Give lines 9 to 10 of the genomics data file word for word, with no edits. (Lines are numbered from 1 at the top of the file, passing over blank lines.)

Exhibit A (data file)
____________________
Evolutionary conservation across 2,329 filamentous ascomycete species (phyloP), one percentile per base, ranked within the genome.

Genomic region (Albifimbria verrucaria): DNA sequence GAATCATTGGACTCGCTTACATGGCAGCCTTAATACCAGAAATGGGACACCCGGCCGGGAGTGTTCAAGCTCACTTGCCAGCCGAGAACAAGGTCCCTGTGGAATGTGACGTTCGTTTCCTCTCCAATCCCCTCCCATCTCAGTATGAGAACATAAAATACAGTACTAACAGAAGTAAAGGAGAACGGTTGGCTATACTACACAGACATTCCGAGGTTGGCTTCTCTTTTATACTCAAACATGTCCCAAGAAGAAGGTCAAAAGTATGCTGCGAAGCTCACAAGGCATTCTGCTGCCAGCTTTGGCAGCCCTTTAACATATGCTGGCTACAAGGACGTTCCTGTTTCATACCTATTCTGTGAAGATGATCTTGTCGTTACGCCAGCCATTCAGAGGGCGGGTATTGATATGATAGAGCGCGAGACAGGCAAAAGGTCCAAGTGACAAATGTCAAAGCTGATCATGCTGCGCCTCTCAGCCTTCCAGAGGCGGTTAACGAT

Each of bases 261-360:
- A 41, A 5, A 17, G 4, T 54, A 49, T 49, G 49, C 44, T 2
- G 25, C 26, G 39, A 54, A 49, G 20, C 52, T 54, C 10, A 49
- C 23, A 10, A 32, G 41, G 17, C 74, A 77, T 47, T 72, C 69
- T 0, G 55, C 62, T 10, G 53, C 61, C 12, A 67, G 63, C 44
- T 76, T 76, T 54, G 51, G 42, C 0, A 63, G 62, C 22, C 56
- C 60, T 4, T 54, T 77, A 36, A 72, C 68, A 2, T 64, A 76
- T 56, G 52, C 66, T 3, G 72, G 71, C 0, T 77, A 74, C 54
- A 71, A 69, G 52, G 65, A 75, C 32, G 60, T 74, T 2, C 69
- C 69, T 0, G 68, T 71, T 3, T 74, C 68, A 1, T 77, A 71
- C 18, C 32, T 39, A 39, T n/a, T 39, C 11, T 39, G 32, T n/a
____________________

- C 60, T 4, T 54, T 77, A 36, A 72, C 68, A 2, T 64, A 76
- T 56, G 52, C 66, T 3, G 72, G 71, C 0, T 77, A 74, C 54